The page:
V. Reform

A. The Oprah Winfrey Show

As many talk shows became more manipulative and bizarre, veteran host Oprah Winfrey was one who decided she had had enough. She deliberately revamped her top-rated program in the 1990s to offer a more wholesome product, even though it meant that her show lost some viewers. “I am in disbelief about things that are happening on television talk shows. How low can we get?” she said in a February 1999 interview with the London Sunday Times. She described her reluctance to continue “interviewing more dysfunctional people” on her 200 hourly programs each year. As part of her positive civic effort, Winfrey began hosting a regular on-air book club segment to promote literacy. It proved so popular with her estimated 7 million viewers that it created instant bestsellers for many authors featured on the show.

B. Talk Radio Changes Tone after World Trade Center Terrorist Attacks

Talk radio offered people a chance to talk through their fears after the September 11, 2001, terrorist attacks. In the days following the hijackings and devastating attacks on the World Trade Center in New York and Pentagon in Washington, radio stations reported that talk show calls were up by 50% or more.

G. Gordon Liddy immediately urged that the United States attack at least five nations that he said were harboring terrorists. Callers also vented their anger and frustration. Host Howard Stern did not challenge one anti-Muslim caller’s proposal to shoot everyone with “a towel on their head” in Patterson, New Jersey. But many of the vitriolic talk show hosts cooled their rhetoric. Across the nation, there was less frivolity and willingness to pander to hate speech, according to Michael Harrison, publisher of a talk radio trade magazine, Talkers. Police in Seattle, worried that anti-Muslim attacks might he incited by talk shows, found that a precautionary statement they issued denouncing such talk show rants seemed to have a positive impact.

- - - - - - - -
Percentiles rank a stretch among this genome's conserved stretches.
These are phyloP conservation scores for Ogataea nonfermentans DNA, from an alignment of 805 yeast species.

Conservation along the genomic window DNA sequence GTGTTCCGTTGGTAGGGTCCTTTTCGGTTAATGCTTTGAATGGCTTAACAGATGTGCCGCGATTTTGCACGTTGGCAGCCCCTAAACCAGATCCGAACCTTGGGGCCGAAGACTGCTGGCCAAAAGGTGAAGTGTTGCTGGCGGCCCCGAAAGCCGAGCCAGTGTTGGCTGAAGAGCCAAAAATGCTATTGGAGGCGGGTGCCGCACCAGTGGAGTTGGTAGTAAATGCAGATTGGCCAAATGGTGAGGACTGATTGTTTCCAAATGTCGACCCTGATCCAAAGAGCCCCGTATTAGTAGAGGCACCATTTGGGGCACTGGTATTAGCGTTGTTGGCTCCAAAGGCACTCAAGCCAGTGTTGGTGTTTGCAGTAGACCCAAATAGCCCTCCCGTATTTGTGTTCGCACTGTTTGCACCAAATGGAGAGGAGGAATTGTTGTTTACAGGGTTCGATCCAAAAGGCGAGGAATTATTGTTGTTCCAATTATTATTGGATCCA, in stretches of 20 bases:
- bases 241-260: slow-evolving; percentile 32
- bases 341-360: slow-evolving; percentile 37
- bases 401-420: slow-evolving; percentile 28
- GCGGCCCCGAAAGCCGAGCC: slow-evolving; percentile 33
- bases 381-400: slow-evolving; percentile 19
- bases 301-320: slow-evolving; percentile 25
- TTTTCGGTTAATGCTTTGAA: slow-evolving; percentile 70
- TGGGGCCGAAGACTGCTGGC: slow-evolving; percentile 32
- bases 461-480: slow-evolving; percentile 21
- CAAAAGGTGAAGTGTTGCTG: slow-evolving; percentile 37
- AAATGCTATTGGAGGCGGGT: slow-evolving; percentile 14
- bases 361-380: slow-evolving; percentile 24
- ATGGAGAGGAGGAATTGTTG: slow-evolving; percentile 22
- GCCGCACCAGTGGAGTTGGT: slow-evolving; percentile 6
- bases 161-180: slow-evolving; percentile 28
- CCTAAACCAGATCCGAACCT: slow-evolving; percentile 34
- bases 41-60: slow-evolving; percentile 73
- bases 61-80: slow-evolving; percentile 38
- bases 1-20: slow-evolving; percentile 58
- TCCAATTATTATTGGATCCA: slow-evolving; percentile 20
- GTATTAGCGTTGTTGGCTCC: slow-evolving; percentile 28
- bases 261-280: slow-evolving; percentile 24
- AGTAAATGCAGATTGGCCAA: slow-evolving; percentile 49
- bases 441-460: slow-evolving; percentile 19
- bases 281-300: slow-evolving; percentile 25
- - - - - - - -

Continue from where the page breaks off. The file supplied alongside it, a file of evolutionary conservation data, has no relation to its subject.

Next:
When televangelists Pat Robertson and Jerry Falwell tried to blame liberals, feminists, and abortion rights advocates for inviting such terrorist attacks, President George W. Bush, who had relied on their support during his campaign, denounced their statements. Some hosts who previously would have played into the nation’s paranoia and anger seemed chastened when confronted by such genuinely shocking events. Sex shock jock Tom Leykis invited callers sympathetic to the radical Muslims to explain their views. Even Rush Limbaugh, who made a career out of slandering liberals, chided a caller who denounced the “Hollywood liberals” who staged the fundraising telethon to help the victims of the September 11 attacks. Liberals had been emailing him that they wanted to put partisanship aside at this time of crisis, Limbaugh said, concluding, “Let’s give them the benefit of the doubt.”